Caroline Lehmann

The University of Edinburgh, Royal Botanic Garden Edinburgh, United Kingdom

I work on improving our understanding of the ecology and evolution of tropical ecosystems, specifically savannas. I do this via linking remotely sensed data, experimental data, meta-analyses and field observations. My current field research program focuses on understudied regions such as Madagascar, southern Africa and South-East Asia and how improved understanding of these regions can inform understanding of community assembly and dynamics of grassy biomes.

Sally Archibald

University of the Witwatersrand, South Africa

I work on understanding the dynamics of savanna ecosystems in the context of global change. My work integrates field ecological data, remote sensing, modelling, and biogeochemistry. I am involved in collaborative research projects with Yale University, Edinburgh University and the University of Liverpool among others which variously work on fire-grazer interactions, inter-continental savanna comparisons, the importance of land-atmosphere feedbacks, and pursuing a global theory of fire.

Bat Vorontsova

Royal Botanic Gardens, Kew, United Kingdom

I study grasses and everything about them, with a particular focus on tropical African diversity and poorly known lineages, their evolutionary history, and the history of tropical grasslands and savannas. I use herbarium based alpha taxonomy to enrich our understanding of ecosystems and their function. My main research direction is a full taxonomic treatment of Poaceae for the Flora of Madagascar, a long term project incorporating a range of ecological, phylogenetic, ethnobotanical, and horticultural work.

Gareth Hempson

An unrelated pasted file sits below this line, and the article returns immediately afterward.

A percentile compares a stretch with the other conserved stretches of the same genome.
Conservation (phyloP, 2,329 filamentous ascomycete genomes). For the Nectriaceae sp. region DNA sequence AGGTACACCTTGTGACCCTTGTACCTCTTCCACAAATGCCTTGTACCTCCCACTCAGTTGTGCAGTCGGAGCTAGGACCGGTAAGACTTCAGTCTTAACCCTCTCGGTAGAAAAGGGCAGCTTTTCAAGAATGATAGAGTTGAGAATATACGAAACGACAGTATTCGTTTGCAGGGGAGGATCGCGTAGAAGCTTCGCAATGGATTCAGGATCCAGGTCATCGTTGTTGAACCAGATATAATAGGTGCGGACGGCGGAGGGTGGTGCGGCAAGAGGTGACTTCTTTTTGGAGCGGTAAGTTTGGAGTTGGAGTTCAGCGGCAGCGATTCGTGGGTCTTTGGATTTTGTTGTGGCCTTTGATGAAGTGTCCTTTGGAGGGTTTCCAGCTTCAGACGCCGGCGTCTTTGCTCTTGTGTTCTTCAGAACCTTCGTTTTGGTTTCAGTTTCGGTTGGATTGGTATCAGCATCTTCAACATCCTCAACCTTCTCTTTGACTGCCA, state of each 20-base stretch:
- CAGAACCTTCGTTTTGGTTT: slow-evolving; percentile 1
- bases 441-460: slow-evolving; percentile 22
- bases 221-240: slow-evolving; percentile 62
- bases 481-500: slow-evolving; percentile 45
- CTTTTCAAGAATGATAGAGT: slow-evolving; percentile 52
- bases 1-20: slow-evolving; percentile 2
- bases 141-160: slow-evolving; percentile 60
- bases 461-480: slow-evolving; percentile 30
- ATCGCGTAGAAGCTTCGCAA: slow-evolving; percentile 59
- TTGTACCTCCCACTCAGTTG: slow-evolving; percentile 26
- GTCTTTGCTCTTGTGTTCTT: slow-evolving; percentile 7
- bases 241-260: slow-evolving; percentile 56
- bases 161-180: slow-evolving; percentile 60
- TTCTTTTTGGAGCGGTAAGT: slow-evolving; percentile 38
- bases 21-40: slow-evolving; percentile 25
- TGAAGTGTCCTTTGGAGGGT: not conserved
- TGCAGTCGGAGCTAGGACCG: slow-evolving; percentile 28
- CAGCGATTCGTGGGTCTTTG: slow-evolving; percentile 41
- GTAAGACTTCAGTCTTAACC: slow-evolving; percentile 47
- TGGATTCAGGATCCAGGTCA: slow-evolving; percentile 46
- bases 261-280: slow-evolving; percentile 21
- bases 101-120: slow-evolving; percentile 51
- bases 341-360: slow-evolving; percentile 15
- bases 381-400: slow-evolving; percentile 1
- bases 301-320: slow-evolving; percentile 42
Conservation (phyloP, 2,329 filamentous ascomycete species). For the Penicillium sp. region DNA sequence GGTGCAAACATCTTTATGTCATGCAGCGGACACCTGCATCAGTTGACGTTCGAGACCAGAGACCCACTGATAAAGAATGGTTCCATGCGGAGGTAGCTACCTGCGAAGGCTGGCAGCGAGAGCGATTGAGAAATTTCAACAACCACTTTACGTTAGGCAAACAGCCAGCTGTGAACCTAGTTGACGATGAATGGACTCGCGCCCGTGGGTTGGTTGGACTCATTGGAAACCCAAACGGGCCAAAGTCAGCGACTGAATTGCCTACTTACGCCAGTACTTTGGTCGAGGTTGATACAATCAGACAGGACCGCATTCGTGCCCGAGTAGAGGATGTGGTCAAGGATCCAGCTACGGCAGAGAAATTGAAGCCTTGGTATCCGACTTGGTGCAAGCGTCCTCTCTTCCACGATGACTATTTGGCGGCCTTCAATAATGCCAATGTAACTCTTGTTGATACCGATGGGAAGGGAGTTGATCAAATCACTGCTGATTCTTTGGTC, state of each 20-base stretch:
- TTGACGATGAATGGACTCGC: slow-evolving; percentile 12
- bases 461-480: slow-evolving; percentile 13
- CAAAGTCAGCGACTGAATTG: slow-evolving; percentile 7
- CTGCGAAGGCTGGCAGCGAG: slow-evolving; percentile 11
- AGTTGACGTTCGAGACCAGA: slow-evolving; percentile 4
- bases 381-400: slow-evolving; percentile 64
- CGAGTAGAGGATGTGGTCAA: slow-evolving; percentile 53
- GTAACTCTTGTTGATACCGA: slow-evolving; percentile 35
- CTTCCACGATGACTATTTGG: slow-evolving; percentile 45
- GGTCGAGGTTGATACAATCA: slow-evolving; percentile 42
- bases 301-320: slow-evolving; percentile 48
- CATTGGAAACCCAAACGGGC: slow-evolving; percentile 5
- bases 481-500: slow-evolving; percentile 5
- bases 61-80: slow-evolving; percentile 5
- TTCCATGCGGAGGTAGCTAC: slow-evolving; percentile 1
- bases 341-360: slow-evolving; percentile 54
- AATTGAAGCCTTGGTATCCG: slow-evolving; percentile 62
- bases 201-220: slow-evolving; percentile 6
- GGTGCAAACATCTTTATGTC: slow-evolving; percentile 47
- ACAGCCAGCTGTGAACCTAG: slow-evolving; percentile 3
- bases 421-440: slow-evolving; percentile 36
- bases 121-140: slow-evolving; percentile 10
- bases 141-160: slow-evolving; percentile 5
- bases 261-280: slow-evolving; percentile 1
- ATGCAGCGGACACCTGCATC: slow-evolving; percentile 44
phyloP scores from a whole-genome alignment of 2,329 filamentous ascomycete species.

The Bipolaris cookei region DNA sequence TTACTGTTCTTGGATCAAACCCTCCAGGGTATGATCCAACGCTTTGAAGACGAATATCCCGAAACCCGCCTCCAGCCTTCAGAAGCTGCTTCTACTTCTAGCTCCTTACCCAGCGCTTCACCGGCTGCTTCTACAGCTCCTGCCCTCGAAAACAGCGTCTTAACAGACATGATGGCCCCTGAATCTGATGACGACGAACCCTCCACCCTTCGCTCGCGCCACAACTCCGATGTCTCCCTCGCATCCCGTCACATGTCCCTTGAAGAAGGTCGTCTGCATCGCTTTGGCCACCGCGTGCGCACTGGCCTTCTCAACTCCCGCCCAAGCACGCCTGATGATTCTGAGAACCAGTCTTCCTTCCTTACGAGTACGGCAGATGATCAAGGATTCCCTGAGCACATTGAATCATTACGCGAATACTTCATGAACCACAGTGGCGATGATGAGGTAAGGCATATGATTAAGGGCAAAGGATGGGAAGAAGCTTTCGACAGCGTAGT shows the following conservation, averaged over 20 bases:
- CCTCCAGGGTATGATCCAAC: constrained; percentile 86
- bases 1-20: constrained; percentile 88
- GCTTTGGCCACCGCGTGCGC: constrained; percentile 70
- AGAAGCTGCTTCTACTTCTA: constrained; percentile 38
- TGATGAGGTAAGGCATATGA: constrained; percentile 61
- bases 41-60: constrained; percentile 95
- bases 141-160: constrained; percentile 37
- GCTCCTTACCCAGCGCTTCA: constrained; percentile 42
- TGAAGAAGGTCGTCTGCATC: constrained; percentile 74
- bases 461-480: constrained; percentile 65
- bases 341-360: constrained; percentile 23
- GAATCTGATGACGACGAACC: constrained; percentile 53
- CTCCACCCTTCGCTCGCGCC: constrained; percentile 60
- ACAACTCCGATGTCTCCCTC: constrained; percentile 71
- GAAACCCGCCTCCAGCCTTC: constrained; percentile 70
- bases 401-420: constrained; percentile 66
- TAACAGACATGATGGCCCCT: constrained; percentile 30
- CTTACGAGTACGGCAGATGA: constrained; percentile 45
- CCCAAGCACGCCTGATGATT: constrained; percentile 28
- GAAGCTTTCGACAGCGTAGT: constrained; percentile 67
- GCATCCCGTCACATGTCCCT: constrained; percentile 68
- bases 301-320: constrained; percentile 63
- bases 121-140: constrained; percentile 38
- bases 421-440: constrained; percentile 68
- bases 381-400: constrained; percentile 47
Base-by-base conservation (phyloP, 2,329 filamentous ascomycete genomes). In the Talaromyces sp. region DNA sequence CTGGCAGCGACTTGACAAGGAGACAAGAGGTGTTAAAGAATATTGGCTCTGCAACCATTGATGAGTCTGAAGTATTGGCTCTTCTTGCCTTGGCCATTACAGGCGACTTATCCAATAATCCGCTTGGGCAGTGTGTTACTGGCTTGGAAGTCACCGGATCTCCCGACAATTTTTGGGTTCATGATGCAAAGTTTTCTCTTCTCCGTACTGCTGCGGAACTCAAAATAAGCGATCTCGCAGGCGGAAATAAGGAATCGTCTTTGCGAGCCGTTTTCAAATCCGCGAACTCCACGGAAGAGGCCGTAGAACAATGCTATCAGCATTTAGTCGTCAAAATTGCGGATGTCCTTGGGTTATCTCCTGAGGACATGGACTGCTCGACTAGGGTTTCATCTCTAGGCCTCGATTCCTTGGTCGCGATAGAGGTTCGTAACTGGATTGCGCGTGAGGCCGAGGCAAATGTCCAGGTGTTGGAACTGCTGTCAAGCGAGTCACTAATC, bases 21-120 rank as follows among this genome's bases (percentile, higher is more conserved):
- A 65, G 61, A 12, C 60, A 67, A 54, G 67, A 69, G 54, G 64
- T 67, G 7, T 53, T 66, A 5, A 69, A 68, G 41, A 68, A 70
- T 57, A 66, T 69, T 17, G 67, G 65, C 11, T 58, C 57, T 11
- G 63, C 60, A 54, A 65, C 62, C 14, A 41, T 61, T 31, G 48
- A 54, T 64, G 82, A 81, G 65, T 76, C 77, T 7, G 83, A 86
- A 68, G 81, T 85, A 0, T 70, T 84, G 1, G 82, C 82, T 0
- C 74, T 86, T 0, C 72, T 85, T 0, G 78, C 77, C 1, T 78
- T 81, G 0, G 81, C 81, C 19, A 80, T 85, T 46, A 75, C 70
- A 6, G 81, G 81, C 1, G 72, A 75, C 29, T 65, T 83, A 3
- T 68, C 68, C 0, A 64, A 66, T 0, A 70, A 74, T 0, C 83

University of the Witwatersrand, South Africa

My research interests lie in understanding how large mammal herbivores shape vegetation communities in African ecosystems - both at very large scales and via interactive effects with fire. I am currently analysing patterns of historical herbivore biomass and fire at the continental scale in Africa. My field research explores grass community responses to frequent grazing.

Anya Courtenay

The University of Edinburgh, Royal Botanic Garden Edinburgh, United Kingdom

I manage the GGG database as a research assistant. My work focuses on the functional biogeography of savanna and grassland vegetation with aim to uncover the environmental complexities of habitats occupied by plant biodiversity, especially underground trees.

Jakub Wieczorkowski

The University of Edinburgh, Royal Botanic Garden Edinburgh, United Kingdom

I am interested in the intersection of ecology, biogeography and data science with the aim to understand the biodiversity change in the grassy biomes. My current research focuses on the effects of woody encroachment and fire suppression on ground layer diversity.

Data contributors

to be added soon